A common perception is that Africa’s problems are caused by its leaders. In 2007, Sudanese billionaire Mo Ibrahim even created a major cash prize through his charitable foundation as an incentive to African heads of state to treat their people fairly and equitably and not use their countries’ coffers for their personal enrichment. The Ibrahim Prize was intended to be an annual award, but was not dispersed in 2009, 2010, 2012, or 2013, because the prize committee could find no African Presidents worthy of it.
Although those at the highest levels in African politics often make the press for their foibles, one would be mistaken to conclude that Africa is bereft of excellent leaders. There are impressive innovators in the provision of healthcare, from Liberia’s Last Mile Health founder Raj Panjabi, to Nigeria’s inventor of the ‘hospital in a box,’ to Dr. Seyi Oyesola, and Somalia’s provider of healthcare to 90,000 in Mogadishu, Nobel Laureate nominee, Dr. Hawa Abdi. There are outstanding successes in education, from millionaire Ashesi University founder Patrick Awuah of Ghana to Fred Swaniker, founder of the excellent African Leadership Academy in South Africa. Ethiopian business leaders are exporting shoes, handbags, and injera (traditional flat bread) of the highest quality around the world. In the field of environmental conservation, leaders from Somalia’s Fatima Jibrell to Kenya’s Wangari Maathai and the DRC’s Corneille Ewango, have made lasting contributions to the protection of Africa’s flora and fauna.
Of those leaders making a positive difference, the largest and most dynamic group can be found among the continent’s youths. In August, 500 outstanding Africans, aged 25 to 35, completed a six-week Mandela Washington Fellowship program at one of 20 US universities. The Fellows were in the United States as part of President Obama’s Young African Leadership Initiative (YALI), created in 2010 to strengthen ties with African youths.
Africa’s leadership is changing for the better, and young people are leading the way.
This year, 40 of the Fellows came from South Africa, in addition to 40 from Nigeria and 30 from Zimbabwe, including Sizwile Nyamande, who was able to spend her birthday with President Obama. Other countries, including Somalia and The Gambia, had fewer representatives (three and six Fellows respectively), but no less impressive contingents of young leaders.
- Saliou Diao Barry observed foreign volunteers assisting people in his home country of Guinea and determined that he too would make a positive difference. He launched Project Village Wellness in 2012, which enables the unemployed to bring palm kernels that can be freely collected along the coast to machines that press them into salable palm oil. Mr. Barry’s organization won a national Energy Global Award in 2014 and provided employment to 731 people—680 women and 51 men—by 2015.
- Amnah Ibuni was one of 21 Tanzanian Fellows. Ms. Ibuni grew up distressed by the number of young women in Zanzibar who were dropping out of school when they became pregnant. As a solution, she founded Sure Steps Nursery School, a place for young mothers to leave their children for half a day while they continued their education.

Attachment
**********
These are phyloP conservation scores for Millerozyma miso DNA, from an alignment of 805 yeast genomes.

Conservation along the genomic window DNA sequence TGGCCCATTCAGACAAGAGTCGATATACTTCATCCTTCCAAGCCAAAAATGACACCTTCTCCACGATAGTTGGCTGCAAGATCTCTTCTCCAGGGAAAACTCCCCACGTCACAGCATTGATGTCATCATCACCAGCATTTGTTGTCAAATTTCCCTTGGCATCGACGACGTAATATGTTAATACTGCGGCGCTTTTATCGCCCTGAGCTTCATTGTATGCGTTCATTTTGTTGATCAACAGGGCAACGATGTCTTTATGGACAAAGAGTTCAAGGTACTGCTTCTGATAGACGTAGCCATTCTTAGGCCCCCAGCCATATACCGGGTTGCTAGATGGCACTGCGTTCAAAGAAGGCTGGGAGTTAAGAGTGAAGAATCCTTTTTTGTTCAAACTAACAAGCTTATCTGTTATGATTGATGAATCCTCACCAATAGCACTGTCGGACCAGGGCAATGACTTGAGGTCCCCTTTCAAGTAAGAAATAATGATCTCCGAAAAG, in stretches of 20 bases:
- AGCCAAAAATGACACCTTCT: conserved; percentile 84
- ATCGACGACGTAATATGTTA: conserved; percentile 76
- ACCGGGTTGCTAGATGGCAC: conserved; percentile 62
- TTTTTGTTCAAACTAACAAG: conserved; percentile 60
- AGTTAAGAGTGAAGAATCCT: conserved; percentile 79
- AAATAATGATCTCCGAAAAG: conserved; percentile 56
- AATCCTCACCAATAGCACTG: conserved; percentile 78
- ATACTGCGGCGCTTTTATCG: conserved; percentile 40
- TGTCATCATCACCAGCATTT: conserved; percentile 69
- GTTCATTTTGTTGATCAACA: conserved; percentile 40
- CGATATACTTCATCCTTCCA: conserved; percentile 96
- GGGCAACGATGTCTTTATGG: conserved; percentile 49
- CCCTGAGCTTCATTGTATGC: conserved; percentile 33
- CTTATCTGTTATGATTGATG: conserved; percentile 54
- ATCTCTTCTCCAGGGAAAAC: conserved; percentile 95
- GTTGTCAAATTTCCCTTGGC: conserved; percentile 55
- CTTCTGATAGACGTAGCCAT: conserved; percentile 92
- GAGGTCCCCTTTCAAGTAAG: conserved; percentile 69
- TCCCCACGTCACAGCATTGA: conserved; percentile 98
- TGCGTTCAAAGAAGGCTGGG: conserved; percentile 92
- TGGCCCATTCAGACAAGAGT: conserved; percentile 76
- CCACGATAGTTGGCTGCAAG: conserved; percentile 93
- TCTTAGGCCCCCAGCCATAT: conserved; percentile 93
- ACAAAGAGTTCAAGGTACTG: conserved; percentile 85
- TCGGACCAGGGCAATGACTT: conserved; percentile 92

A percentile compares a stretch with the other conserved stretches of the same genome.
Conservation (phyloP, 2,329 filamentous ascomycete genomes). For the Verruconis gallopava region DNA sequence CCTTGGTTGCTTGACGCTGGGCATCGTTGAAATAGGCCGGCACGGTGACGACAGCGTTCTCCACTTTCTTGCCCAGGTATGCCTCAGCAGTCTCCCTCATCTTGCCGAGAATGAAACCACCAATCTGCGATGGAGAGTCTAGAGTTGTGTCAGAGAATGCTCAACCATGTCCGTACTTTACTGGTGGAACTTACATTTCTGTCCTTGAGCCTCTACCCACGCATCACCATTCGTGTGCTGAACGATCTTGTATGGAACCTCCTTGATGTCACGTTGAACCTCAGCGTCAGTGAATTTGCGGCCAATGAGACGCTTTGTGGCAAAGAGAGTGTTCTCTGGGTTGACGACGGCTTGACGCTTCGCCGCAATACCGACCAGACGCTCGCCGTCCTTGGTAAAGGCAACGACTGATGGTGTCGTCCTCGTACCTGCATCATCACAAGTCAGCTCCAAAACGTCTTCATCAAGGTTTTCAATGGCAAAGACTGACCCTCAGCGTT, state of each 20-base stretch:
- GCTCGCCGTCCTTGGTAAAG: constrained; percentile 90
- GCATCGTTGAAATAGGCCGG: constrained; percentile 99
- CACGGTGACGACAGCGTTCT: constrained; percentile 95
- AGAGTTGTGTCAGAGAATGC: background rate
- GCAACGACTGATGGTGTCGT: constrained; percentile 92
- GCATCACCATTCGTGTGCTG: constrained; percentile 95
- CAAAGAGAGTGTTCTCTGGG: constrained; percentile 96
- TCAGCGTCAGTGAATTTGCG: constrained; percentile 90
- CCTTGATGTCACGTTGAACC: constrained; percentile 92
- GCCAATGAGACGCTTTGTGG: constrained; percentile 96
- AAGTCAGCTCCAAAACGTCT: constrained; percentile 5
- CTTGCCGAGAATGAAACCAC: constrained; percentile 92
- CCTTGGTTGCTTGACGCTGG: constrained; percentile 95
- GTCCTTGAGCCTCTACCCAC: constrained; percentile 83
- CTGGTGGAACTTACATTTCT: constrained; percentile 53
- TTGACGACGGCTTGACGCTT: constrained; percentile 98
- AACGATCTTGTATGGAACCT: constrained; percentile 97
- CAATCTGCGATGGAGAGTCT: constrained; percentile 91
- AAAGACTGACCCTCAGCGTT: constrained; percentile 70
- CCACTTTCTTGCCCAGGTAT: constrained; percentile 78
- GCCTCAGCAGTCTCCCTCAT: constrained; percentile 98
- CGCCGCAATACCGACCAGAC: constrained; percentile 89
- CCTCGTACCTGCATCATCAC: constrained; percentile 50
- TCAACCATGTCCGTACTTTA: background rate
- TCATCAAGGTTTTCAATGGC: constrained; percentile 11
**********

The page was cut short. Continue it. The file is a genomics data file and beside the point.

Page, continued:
- Momodou Inkeh Bah is a politician making a positive difference in his community and the youngest elected official in Gambian history. He is leading a range of effective initiatives, from mangrove seedling planting to securing grants from non-governmental organizations and the World Bank, to improve local farming and education.
- Kelvin Macharia, one of 25 Fellows hosted by Dartmouth College this year, is the inventor of a patented, effective organic insecticide and the founder of Sunrise Tracking, a company at the forefront of security technology. Using a tracking device that Mr. Macharia invented, a customer can send a text that stops a thief by disabling a stolen vehicle.
Whereas most of the Fellows return to their home countries after the initial six-week program, 20 percent of the Mandela Washington Fellows remain in the United States for additional specialized training. Jean Bosco Nzeyimana, one of six 2015 Fellows from Rwanda, is currently undertaking a professional development program at Wisconsin Biological Systems Engineering to strengthen his skills to effectively lead his company, Habona Biogas, which produces affordable and environmentally-friendly fuels from waste.
Africa has long been home to innovative and civic-minded youths. Supportive international programs and modern communication are helping to raise global awareness of young African leaders’ initiatives and organizations. Africa’s leadership is changing for the better, and young people are leading the way.
To learn more about other talented young leaders, follow or visit my weekly blog, African Development Successes. I will be featuring several of the Mandela Washington Fellows individually over the coming months.
Learn more by exploring the following Oxford Bibliographies entries, which have been made freely available for a short time:
Image Credit: “Mandela Washington Fellows.” Public Domain via US Government.